Next – Market Myths Series #2: A Recession is Imminent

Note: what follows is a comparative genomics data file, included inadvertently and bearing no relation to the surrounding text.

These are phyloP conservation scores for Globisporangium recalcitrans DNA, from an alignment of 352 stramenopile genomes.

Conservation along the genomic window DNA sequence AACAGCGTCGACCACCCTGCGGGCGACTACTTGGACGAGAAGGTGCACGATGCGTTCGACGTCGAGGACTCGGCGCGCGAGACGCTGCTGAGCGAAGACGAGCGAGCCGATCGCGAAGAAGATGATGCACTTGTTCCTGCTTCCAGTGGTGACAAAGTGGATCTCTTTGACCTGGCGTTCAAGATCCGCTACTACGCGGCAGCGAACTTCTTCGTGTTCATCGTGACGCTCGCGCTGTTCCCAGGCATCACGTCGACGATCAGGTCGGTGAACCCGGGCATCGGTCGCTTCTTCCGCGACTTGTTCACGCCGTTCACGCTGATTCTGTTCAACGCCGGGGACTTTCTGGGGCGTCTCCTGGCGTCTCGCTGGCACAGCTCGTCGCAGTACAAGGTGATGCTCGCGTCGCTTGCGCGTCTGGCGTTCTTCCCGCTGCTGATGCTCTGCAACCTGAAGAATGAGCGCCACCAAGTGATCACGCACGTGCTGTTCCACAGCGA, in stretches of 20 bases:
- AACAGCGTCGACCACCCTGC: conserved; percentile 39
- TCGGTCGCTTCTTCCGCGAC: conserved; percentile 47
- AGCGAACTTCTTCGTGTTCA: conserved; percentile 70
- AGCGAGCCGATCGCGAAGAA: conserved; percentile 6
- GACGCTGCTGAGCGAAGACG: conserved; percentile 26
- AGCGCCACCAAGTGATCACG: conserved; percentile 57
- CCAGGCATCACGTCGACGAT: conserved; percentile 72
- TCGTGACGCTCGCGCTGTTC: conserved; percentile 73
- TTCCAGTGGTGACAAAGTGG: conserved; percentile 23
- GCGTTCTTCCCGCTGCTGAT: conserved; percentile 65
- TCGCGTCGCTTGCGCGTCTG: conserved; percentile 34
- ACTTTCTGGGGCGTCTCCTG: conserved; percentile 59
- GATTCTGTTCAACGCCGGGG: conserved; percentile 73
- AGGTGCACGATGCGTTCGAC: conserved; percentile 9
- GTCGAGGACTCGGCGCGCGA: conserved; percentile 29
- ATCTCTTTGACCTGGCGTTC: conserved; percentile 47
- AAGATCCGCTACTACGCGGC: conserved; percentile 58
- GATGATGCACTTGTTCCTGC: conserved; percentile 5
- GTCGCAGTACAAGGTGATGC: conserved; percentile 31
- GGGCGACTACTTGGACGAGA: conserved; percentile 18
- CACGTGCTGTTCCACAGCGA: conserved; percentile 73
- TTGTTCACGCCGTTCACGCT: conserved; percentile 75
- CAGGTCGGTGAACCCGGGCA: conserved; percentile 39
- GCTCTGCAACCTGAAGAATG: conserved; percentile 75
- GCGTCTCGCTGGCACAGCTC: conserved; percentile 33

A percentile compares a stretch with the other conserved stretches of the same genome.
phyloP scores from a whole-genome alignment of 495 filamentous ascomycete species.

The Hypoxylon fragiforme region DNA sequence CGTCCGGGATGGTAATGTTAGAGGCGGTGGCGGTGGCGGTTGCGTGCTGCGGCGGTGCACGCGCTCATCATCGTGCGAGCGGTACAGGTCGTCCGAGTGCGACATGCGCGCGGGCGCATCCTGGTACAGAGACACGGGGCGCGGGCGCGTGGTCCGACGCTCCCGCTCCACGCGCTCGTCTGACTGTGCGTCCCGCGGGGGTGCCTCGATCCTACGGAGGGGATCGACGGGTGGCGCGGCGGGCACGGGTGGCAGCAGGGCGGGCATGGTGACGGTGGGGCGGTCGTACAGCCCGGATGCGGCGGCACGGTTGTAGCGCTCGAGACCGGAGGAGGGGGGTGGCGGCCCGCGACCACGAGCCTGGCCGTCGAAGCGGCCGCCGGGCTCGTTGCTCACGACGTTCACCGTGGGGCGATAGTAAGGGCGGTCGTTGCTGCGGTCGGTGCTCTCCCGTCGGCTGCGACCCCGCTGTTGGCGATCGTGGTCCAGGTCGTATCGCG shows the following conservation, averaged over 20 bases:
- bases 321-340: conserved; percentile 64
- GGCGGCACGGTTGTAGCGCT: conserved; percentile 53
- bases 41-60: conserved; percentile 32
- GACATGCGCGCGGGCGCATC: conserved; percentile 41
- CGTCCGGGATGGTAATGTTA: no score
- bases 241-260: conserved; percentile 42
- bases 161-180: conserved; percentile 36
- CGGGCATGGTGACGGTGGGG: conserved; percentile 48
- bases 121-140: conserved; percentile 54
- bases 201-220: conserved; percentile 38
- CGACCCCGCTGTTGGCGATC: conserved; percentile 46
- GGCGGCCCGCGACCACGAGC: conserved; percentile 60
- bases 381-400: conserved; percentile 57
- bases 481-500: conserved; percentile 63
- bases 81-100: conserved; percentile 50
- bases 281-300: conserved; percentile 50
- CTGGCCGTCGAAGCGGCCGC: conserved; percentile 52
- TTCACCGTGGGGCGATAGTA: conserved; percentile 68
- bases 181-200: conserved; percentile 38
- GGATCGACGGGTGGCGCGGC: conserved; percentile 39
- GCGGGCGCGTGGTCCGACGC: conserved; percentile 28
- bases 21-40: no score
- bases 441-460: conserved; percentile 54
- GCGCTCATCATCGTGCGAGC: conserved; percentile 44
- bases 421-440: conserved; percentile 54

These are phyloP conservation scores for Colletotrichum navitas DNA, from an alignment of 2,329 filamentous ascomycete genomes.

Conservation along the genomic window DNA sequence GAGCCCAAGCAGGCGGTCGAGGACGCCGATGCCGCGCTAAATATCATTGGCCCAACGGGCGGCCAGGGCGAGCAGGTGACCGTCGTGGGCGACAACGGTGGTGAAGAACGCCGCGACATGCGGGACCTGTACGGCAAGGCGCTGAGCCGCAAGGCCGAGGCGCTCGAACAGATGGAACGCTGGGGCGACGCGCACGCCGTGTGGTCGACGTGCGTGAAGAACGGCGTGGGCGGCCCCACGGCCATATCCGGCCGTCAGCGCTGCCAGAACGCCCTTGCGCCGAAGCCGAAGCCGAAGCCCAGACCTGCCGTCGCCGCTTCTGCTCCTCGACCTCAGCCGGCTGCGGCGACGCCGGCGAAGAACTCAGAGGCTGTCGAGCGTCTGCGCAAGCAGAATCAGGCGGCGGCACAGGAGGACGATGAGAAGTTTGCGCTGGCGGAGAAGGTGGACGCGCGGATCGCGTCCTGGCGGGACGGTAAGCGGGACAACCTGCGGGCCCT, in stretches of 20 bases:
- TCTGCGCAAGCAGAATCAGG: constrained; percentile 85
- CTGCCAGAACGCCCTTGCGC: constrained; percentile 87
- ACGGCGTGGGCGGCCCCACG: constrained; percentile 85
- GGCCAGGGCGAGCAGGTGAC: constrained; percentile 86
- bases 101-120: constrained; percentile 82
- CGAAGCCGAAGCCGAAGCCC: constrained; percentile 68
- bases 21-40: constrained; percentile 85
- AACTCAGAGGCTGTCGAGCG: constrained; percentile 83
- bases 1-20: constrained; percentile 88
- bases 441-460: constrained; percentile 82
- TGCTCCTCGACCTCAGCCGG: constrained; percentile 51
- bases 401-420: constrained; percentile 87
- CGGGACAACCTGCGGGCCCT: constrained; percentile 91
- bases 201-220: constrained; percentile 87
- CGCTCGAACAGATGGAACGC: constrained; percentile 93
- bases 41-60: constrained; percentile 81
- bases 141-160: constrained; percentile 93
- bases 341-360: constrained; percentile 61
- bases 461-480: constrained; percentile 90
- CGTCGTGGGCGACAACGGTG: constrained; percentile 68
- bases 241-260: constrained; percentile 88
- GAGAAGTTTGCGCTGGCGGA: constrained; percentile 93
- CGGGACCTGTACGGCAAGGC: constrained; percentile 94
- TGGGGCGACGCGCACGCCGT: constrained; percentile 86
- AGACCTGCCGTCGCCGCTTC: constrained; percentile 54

This content is developed from sources believed to be providing accurate information but Delphi Advisers, LLC does not warrant that this information will be free from error. This information should not be considered legal, tax, or financial advice.  Please consult legal or tax professionals for specific information regarding your individual situation. The opinions expressed and material provided are for general information, and should not be considered a solicitation for the purchase or sale of any security, investment, tax, or legal advice. Delphi Advisers, LLC is registered as an investment adviser in the state of Washington and is licensed to do business in any state where registered or otherwise exempt from registration.